By Gero Di Piazza
As Indonesia attempts to attract foreign investors, the country’s biggest state-owned utility is sending out the wrong signals by persuing legal action against IPPs.
Indonesia and its power industry have seen challenging times over the last eight years. The Asian financial crisis has hit the country hard and its power market has suffered the consequences.
The Java-Bali region of Indonesia was to be the set location for two geothermal plants before the court battles commenced.
The country has an installed electrical generating capacity estimated at 19.9 GW, with 82 per cent coming from thermal sources, 15 per cent from hydropower and three per cent from geothermal. Prior to the 1997 crisis, Indonesia made plans for a generation expansion project. The move was meant to draw in independent power producers (IPPs).
The plans set out the construction of around 15 projects. One of those involved was a power company that was set up in 1994, by US-based Caithness Energy and Florida Power and Light, called Karaha Bodas Company (KBC). In November 1994, KBC was set to operate two geothermal power plants on the Indonesian island of Java. KBC entered into a Joint Operating Contract (JOC) with Pertamina – Indonesia’s state-owned oil and gas giant, and a 30-year Energy Sales Contract (ESC) with Pertamina and Perusahaan Negra (PLN).
KBC got to work with the task in hand and carried out extensive research that accumulated some $100 million in project costs. But as the full force of the crisis settled, Indonesia’s plans to expand capacity had to be shelved in a cost cutting scheme. The financial strains on PLN and Pertamina were highlighted by the companies’ inability to pay for the power purchase agreements signed with IPPs. Both overestimation of demand and a decline in demand worsened the situation. PLN has an overcapacity of almost 50 per cent, which equalled some $5 billion in debt, and has since mounted up as the Rupiah declined in value.
The KBC project was delayed twice, first in September 1997 and again in 1998. After realizing the plans would not be rescheduled, KBC began to look for compensation for the capital spent on a survey of over 400 MW of geothermal energy reserves.
The JOC and ESC were core issues, which inevitably had to be settled through the first of many court battles. The first venue was Geneva at an international arbitral tribunal in Switzerland, under United Nations guidelines. On the day judgement was passed, September 30, 1999, the court ruled in KBC’s favour with a $261 million pay-off, which has since risen with interest at a rate of four per cent. Sadly, for KBC, the matter did not end there as Pertamina and PLN contested the figure, claiming it was marked up and should have been $32 million.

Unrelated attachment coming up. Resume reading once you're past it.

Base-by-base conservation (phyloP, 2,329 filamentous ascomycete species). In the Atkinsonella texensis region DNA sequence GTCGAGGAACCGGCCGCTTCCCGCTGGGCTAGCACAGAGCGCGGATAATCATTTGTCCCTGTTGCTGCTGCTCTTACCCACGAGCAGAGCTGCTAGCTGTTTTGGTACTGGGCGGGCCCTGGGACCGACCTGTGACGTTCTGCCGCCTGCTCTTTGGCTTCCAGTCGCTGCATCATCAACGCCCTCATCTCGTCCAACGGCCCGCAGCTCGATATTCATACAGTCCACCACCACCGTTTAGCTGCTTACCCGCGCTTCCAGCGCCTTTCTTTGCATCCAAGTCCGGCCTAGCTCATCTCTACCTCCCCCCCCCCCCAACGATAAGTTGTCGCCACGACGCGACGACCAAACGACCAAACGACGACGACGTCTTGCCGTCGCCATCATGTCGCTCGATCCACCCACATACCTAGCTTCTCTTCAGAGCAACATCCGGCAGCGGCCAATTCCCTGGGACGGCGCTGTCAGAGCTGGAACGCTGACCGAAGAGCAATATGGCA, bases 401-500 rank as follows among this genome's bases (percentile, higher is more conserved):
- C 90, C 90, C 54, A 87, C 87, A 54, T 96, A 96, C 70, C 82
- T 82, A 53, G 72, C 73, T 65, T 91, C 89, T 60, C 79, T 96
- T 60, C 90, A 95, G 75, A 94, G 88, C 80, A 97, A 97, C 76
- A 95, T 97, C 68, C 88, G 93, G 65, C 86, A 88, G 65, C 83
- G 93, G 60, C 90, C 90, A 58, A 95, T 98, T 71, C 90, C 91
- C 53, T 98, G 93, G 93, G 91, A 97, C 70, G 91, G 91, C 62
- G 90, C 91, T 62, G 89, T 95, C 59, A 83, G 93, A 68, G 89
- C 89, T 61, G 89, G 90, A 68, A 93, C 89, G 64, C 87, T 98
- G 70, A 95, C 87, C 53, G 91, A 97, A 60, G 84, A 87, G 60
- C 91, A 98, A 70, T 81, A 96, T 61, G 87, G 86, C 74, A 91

This argument did not hold water in the appeal process, which led Pertamina to annul the Swiss ruling and battle it out in four other countries – US, Canada, Hong Kong and Singapore, which, over time, all agreed that the Swiss ruling was just. The Indonesian companies had their assets frozen by international courts, but it did not deter them and led them to slug out a sixth court battle, this time in Indonesia, where a ruling in their favour was expected. Speaking about the Jakarta ruling before the result was announced on August 27, Jim Bishop, Vice President of Caithness Energy, joint parent company of KBC, said: “If it goes their way, they’re going to be sending a very large signal to the world that ‘we signed the New York Convention, we promised to abide by International Law, but when it comes down to it, we’re going to conduct things in our own court system and do things the way we want to.’ It seems as though their court system may not be as unbiased as it should be.”
But even though Petramina won on August 27, KBC should not have any problems in receiving its compensation award as frozen capital is held in a number US and foreign accounts. Also, the Hong Kong Court issued interim orders that gave KBC a beneficial interest in Pertamina-held shares in three Hong Kong companies: Tugu Insurance, Pertamina Energy Trading and Korea Indonesia Petroleum. The Canadian and Singapore courts have made similar rulings to freeze any assets Pertamina has in those jurisdictions.
Bishop argues, “We’ll take the payment from whatever source gets us our payment soonest. So if we need to take those shares and liquidate those companies, we will do that. To date, they just flat-out refuse to pay us the judgement, we’re going to have to get paid by whatever means we can.” The frozen cash cannot be transferred to KBC accounts because Pertamina claims the money is not theirs to give away, notes Bishop, adding: “They are trying to make the argument that it’s not their money and that’s what’s being appealed in various courts. They are claiming it is Indonesia’s [the state] money.”